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So I have a php application with lots of different files, the code is a bit of a mess.

What I want to do is install the application on my server, use it briefly, try to cover all functionality clicking here and there, and then get a log somehow that says 'these php files were used' or 'these functions were accessed'.

I don't care about function arguments, time needed, how many times each thing was called etc etc.

I just want to see if there are functions or at least whole files that are never called - so they are dead.

I know that 1) it could be possibly done by editing each file and writing something out when it is called or included 2) there may be static tools that try to follow all code paths etc.

I'm not interested in the above - i need just something, probably a php module/debugger I'm not sure, that logs which files are requested/included/run by php. If specific functions can be traced too, even better. But even just files would be awesome.

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1  
A little grep can go a long way. Specifically, it can find require and include, all statically compiled function calls, and all defined functions. With a little data massaging you can get on top of the problem without running any code. –  Jon Dec 5 '11 at 17:43
    
@Jon The problem with this approach is that I'll find files that are included or required in parts of the code that are never actually accessed by the application. The code base has old and new files - some of the functions or files are not called from anywhere while using the application - that is the main problem. Grep will not help! –  frustrated_george Dec 5 '11 at 17:46
    
That's great! As soon as you find some dead code, you can delete it and start over. You can then find some more dead code, until all you are left with is only code that is actually useful. –  Jon Dec 5 '11 at 17:48
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3 Answers

up vote 4 down vote accepted

Sound like you are looking for debugger like xdebug, specially this feature and this function trace

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thank you so much, this is just what I needed! :-) –  frustrated_george Dec 5 '11 at 18:29
    
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This is just to get a list of files that are in use. A debugger would be required to do a profiling of your project. Also reference this answer to a similar question.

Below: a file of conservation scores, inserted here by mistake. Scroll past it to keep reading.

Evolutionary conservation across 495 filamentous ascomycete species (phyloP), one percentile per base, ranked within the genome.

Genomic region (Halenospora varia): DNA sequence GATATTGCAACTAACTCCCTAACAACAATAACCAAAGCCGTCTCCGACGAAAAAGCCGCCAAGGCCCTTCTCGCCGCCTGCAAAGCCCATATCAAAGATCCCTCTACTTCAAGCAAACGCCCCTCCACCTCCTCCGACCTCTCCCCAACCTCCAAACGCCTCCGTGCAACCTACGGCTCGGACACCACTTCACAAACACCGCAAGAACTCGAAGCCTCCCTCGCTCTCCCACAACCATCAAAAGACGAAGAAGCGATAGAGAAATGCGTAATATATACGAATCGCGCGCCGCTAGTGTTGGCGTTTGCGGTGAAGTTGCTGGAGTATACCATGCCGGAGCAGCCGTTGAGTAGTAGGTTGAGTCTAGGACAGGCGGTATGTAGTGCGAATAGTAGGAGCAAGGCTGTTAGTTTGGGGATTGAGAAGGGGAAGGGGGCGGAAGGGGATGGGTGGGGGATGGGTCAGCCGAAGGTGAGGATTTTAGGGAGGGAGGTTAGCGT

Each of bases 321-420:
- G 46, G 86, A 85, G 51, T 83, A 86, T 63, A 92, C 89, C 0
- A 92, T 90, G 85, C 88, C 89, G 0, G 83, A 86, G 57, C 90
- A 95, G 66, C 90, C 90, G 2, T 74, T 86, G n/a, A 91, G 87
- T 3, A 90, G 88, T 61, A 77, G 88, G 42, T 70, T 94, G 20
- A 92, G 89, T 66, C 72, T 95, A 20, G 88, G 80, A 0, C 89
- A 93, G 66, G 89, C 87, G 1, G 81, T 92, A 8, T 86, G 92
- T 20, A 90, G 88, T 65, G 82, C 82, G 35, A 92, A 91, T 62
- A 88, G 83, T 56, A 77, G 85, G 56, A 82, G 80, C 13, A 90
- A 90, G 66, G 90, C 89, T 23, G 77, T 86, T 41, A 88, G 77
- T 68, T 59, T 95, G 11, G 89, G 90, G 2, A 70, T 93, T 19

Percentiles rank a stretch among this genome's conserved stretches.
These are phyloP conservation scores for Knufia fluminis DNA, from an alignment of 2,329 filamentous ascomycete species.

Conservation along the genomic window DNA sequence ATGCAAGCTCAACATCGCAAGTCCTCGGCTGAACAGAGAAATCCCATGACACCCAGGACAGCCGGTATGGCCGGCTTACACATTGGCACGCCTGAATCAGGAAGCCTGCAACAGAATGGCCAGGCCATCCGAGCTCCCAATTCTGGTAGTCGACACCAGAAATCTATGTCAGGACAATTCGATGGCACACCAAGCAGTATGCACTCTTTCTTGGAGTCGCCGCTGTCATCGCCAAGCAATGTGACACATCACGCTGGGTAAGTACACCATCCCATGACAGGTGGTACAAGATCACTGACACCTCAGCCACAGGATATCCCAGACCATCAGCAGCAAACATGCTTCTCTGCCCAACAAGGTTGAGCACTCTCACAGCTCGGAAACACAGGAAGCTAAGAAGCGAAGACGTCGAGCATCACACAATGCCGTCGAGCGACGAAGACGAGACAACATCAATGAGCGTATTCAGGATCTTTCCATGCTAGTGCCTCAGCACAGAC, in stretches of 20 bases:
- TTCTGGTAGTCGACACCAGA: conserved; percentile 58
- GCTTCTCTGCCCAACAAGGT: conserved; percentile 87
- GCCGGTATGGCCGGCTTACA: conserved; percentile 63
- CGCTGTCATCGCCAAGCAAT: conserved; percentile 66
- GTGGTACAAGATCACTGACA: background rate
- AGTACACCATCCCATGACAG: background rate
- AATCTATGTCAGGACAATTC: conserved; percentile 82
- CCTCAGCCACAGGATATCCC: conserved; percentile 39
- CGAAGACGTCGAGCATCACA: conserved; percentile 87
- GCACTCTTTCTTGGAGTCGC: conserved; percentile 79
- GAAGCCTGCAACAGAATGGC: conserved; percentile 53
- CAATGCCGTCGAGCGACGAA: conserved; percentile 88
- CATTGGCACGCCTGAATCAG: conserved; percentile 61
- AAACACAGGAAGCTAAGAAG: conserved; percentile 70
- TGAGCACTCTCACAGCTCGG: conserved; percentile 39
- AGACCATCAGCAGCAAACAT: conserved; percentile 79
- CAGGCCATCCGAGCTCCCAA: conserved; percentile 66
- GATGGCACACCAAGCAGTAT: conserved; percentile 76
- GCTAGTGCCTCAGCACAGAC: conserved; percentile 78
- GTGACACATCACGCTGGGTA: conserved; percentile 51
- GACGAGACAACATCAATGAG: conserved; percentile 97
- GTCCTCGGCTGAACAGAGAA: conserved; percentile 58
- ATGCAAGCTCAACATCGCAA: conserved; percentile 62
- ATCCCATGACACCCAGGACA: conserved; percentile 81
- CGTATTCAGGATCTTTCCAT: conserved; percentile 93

The list of included files will be saved to a text file.

In your php.ini, set up auto_prepend_file to point to a file that contains the following.

<?php

function shutdown_file_output()
{
    file_put_contents( 'included_files.txt', implode( PHP_EOL, get_included_files() );
}

register_shutdown_function('shutdown_file_output');
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This is very intersting, thank you Tim G. I didn't know about the auto_prepend functionality, cool :) My only problem with this is: Will it also log when files are accessed without include? E.g. while browsing, I make access script1.php, script2.php or more. Of course I can see what I access - most times. Other times scripts may be accessed using ajax without me noticing –  frustrated_george Dec 5 '11 at 18:37
    
The script originally called is considered an "included file," so it will be listed together with the files referenced by include() and family –  Tim G Dec 5 '11 at 18:55
    
cool, i'll try it! :) –  frustrated_george Dec 5 '11 at 18:55
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PHP's debug_backtrace() function can be used to get a full trace of a script's execution, including called functions and arguments. If you place a call to this function at the end of your script and log the output to a file or files then that should accomplish what you're looking for.

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Have you tried doing what you suggest? –  Jon Dec 5 '11 at 17:45
    
I've used debug_backtrace for other purposes and it does what I've said, why? –  Rhuidean Dec 5 '11 at 17:52
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Because it's a fine tool -- for other purposes. –  Jon Dec 5 '11 at 17:53
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That's not particularly helpful, if you think that it's unsuitable as a method for doing what was asked then please say why. –  Rhuidean Dec 5 '11 at 17:57
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There are so many reasons. I 'd start with "you don't know where the deepest part of the script is for each possible call chain" -- and for this to work you need to do this at the deepest nesting level, not the "end of the script". –  Jon Dec 5 '11 at 18:03
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